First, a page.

If you watched highlights of Saturday's UFC 121 heavyweight title match, you witnessed a bizarre spectacle: huge, muscle-bound defending champion Brock Lesnar stumbling around the octagon like a helpless drunk. Of course, Lesnar was under the influence not of alcohol, but of a withering fistic assault by new champion Cain Velasquez. For some reason, watching the massive and intimidating Lesnar stagger and fall reminds me somewhat of the situation now confronting former social link-sharing leader Digg. The main difference, of course, is that Digg's problems stem less from a superior opponent than recent self-inflicted wounds. It's fair to say that Digg punched itself in the face with a disastrous relaunch two months ago that incurred the wrath of users and led many to flee to competitors such as reddit.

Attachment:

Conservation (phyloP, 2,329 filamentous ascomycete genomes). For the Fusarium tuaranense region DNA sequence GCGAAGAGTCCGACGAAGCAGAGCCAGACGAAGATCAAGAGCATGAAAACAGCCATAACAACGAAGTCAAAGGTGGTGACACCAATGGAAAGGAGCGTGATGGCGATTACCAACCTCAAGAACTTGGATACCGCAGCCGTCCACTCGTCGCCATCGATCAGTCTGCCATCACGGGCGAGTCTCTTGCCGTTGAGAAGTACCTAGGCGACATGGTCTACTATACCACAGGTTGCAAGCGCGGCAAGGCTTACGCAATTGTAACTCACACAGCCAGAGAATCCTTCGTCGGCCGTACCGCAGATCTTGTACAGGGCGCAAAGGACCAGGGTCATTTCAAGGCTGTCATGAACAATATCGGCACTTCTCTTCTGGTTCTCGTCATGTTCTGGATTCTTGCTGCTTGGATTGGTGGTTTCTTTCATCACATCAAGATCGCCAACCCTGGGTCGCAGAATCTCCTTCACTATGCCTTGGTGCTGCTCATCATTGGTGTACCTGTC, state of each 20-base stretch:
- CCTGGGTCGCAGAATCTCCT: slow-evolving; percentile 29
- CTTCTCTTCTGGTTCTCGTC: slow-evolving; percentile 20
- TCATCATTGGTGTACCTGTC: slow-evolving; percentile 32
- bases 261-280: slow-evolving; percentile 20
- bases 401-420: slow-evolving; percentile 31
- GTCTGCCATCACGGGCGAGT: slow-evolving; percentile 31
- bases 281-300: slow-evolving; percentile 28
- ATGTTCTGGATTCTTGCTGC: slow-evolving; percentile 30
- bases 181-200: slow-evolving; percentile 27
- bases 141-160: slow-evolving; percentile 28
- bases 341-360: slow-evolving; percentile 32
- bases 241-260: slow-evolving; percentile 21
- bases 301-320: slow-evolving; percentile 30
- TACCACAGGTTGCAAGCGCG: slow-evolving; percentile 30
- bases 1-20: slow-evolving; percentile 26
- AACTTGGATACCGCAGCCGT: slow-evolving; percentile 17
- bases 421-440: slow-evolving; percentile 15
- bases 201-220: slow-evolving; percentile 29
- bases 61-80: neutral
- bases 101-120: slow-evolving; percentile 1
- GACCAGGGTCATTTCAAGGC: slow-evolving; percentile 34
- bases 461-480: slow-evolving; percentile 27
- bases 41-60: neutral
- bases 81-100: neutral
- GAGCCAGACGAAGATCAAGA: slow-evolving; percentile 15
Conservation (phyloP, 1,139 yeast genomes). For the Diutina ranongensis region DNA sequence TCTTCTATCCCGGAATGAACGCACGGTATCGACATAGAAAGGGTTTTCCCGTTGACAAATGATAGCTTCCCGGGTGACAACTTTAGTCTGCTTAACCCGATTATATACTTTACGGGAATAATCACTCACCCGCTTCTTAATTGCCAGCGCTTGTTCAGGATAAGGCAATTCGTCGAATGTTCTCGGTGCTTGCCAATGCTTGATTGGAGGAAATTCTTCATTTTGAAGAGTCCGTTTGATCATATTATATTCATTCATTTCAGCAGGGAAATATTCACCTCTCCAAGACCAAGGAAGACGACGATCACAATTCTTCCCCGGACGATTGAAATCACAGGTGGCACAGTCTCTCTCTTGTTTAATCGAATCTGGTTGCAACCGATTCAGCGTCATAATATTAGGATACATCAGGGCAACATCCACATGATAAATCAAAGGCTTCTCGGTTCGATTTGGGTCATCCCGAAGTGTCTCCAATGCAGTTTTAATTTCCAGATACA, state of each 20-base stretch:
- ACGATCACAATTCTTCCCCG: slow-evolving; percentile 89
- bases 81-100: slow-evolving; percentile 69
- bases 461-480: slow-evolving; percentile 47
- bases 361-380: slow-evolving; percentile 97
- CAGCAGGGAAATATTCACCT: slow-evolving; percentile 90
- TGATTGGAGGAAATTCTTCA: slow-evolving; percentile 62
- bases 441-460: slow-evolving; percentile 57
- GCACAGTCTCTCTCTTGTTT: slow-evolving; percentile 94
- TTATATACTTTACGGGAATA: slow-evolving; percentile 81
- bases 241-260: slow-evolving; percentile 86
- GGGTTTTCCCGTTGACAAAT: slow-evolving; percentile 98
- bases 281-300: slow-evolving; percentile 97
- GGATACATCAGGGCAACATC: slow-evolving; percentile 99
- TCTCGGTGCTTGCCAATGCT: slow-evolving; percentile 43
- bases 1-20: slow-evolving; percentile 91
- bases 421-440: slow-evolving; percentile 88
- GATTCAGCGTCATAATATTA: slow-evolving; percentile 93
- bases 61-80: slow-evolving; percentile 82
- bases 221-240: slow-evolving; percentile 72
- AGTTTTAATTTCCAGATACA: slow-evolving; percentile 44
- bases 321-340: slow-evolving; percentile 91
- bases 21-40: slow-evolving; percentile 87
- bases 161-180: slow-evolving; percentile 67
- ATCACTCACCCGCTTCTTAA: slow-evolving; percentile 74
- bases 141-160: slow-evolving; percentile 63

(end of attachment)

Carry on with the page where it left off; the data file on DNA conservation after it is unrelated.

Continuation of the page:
It was an ill-advised move, to say the least, primarily because the changes to Digg were too many and too drastic. Why would a successful company tamper so much with what had been working just fine? Earlier in the year, then-CEO Jay Adelson told Wired magazine that "every single thing has changed" and that "the entire website has been rewritten." Great idea! New Coke, anyone? Now Digg employees are feeling the fallout, with 25 of the company's 67 workers getting pink slips. In announcing the layoffs via internal memo Monday, CEO Matt Williams wrote, "Tomorrow, we'll go forward with a new strategy for Digg." One would hope. My first suggestion: Stop hitting yourself, Digg. My second one: Take the first buyout offer you get, because Brock Lesnar has a better chance of regaining the UFC title belt than you have of reversing your sudden plunge toward Internet irrelevancy. Otherwise, Digg, I strongly suspect you'll be tapping out.
Chris Nerney writes about the business side of technology market strategies and trends, legal issues, leadership changes, mergers, venture capital, IPOs and technology stocks. Follow him on Twitter @ChrisNerney.